The bridge is now seismically sound and safe
Visitors of the UC Davis Arboretum and Public Garden can stroll through the seismically sound completed La Rue Road Bridge, which includes two protected sidewalks, dedicated bike lanes and wider lanes for car traffic.
According to the Interactive Map on the UC Davis Design and Consideration Management website, the project cost of the La Rue Road Replacement Bridge was approximately $12.8 million.
CH2M Hill Inc., now acquired by Jacobs Engineering Group, is listed as the designer.
Specializing in earthwork grading, damage, repair and restoration, Gordon N. Ball Inc., a company from Alamo, CA became the contractor for this project, with a bid of $6,755,000, according to their website.
“The bridge also features an artistic steel arch that smooths out the more vertical and horizontal lines of the bridge, forming a graceful visual connection between both banks,” said Andrew Fulks, the assistant director of the Arboretum and Public Garden, via email.
This arch, constructed from COR-TEN steel, was designed by Landscape Architect Christina DeMartini Reyes.
According to an article published by UC Davis, Reyes remained cognizant of an old concrete bridge—commonly referred to as the “old Putah Creek bridge” or “old A Street bridge”—when conceptualizing the redesign and reconstruction of the La Rue Road bridge.
“Our campus landscape architect had the idea of the steel arches as an accent and it was approved by all,” said Kurt Wengler, the associate director of engineering at UC Davis design and construction management, via email. “The gentle arch of the bridge itself was chosen to help break up the straight lines of the bridge deck, and the monument columns announce the entry points to the bridge without taking away from the clean lines of the deck.”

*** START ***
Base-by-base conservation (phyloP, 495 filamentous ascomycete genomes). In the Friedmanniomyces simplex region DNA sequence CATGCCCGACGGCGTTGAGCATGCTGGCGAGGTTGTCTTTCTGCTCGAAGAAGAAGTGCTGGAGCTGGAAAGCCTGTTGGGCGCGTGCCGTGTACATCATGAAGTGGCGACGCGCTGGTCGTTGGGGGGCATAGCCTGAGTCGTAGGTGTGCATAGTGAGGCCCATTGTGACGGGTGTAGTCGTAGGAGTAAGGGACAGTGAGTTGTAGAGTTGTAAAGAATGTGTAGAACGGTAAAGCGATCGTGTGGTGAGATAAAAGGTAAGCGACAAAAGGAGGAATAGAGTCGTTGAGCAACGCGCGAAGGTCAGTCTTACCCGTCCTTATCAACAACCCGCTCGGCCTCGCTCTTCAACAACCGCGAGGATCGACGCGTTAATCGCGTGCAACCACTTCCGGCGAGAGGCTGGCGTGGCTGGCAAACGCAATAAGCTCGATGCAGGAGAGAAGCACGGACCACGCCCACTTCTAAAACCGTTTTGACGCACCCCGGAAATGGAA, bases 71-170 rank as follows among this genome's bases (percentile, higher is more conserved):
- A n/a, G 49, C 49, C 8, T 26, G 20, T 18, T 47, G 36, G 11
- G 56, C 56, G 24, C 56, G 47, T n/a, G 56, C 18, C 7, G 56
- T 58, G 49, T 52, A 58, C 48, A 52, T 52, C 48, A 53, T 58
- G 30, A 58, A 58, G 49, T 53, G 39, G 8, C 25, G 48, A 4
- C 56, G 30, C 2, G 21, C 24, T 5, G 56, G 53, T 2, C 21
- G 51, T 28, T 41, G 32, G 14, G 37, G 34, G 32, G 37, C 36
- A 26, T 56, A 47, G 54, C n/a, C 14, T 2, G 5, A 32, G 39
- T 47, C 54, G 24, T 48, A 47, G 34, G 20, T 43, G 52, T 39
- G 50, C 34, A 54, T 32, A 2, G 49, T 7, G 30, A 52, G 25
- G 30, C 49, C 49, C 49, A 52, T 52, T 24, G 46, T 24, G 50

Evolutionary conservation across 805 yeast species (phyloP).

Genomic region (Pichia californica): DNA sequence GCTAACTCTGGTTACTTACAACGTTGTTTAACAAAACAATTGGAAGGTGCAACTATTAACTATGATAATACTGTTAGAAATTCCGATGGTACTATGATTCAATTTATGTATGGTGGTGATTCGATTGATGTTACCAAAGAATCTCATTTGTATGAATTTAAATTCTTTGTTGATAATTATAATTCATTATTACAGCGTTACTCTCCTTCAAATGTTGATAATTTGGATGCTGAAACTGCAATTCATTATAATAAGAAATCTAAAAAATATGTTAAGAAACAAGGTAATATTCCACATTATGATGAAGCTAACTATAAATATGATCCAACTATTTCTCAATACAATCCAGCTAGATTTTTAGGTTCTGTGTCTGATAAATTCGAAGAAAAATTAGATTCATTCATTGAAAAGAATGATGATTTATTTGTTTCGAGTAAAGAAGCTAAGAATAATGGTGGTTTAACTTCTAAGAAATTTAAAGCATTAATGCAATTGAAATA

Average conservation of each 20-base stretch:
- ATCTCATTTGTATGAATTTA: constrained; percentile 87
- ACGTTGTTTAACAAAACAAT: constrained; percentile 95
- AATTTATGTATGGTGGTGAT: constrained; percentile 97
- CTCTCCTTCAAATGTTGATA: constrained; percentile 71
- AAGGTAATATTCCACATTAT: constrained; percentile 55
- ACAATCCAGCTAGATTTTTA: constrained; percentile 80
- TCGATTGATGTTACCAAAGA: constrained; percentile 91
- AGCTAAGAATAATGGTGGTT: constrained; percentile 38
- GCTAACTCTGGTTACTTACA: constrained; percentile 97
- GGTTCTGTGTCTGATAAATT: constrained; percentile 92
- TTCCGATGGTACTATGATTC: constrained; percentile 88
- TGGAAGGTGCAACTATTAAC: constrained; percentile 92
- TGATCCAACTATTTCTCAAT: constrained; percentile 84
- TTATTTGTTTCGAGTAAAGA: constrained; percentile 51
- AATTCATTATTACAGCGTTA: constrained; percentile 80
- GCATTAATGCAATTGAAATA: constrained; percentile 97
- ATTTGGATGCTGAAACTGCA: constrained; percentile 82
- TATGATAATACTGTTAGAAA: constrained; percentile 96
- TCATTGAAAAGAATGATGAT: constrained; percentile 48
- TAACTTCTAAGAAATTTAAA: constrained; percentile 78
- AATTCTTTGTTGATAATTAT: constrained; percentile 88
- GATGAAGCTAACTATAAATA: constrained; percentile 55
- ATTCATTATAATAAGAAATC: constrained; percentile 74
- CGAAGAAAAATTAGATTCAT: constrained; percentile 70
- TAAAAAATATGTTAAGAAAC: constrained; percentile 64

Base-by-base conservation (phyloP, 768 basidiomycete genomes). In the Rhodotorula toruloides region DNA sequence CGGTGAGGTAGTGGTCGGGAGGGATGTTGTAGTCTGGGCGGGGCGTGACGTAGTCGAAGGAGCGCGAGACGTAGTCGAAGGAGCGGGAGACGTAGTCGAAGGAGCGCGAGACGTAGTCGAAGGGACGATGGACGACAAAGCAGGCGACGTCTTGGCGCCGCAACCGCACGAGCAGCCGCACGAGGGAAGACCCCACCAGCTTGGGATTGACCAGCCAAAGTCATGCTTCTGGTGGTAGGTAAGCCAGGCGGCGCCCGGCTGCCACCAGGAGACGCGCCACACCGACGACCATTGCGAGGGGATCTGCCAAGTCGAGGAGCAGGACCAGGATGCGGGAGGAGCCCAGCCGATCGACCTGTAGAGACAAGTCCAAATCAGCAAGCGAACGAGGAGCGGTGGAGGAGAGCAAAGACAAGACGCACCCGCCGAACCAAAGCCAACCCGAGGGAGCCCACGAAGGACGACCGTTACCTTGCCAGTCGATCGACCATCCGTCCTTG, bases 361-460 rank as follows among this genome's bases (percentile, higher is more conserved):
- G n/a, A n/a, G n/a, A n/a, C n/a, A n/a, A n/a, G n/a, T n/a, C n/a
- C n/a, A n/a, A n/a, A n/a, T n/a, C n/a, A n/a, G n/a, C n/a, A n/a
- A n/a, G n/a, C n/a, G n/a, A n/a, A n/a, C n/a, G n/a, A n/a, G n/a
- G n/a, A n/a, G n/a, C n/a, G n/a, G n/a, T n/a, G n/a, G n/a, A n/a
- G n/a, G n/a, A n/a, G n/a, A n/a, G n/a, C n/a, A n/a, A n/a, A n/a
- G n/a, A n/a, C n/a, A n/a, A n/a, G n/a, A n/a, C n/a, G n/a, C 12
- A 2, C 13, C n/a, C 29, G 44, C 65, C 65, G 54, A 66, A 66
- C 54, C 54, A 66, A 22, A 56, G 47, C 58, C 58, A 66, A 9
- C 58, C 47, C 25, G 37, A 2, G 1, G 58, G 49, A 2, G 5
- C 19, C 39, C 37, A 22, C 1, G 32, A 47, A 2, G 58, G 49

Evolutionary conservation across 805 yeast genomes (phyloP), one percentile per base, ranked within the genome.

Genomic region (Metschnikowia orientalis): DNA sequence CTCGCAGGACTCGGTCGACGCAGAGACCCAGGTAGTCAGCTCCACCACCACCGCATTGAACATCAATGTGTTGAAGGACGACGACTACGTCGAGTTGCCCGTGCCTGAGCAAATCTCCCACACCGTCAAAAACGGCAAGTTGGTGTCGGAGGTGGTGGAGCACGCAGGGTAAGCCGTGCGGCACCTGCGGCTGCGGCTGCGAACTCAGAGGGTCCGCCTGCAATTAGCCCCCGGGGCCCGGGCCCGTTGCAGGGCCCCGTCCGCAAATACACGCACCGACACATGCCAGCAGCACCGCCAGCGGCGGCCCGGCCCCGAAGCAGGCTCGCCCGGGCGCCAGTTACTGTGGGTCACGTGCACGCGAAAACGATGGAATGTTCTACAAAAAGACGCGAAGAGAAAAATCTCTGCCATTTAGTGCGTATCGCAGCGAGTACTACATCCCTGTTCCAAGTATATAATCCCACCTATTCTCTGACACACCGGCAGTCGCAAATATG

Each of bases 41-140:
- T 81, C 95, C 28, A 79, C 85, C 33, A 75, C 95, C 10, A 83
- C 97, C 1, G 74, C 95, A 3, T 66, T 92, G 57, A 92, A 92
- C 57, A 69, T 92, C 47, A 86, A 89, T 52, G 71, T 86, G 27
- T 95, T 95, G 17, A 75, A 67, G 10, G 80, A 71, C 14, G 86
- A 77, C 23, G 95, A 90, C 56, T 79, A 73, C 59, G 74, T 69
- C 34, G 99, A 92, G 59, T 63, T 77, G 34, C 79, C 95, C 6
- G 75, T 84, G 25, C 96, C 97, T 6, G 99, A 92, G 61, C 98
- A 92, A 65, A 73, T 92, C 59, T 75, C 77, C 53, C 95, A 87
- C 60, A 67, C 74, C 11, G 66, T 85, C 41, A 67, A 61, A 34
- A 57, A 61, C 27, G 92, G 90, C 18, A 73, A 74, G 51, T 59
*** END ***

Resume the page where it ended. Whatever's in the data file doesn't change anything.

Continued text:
Wengler also said that simplicity of the new design was intended to augment the scenic landscape of the Arboretum. The selection of pathway paving and finishes, choice of railings on the bridge and pathways and treatment of slopes and waterway banks were an effort to amplify the natural beauty of the space.
“Maintaining the ‘Arboretum Experience’ was paramount in our designs,” Wengler said.
Katie Hetrick, a senior communications manager of finance, operations, and administration, said via email that landscape features have not yet been completed.
“Landscape features […] will begin soon and further enhance the Arboretum’s collections on either side of the bridge which include the campus’ conifer collection, rebud collection, and California Foothills collection,” Hetrick said. “Planting is planned to take place this spring.”
Associate Vice Chancellor and University Architect Jim Carroll said via email that the project endured significant obstacles.
“Most of the complex issues arose in response to the project site itself,” Carroll said. “California has stringent requirements for construction work within a wildlife zone, and the University’s goals for the continuity of the Arboretum operations were important and well-documented, with safety and environmental considerations being paramount.”
Wengler noted one specific instance when a black phoebe bird laid an egg under the bridge, during which work had to be halted for about six weeks.
“I can personally say that my favorite part of working on this project was seeing the new Arboretum paths completed,” said Emily Griswold, the director of GATEways horticulture and teaching gardens at the UC Davis Arboretum and Public Garden, via email. “After years of planning and then enduring the trauma of major construction, seeing the quality of improvements is tremendously gratifying.”
Written by: Aarya Gupta — email@example.com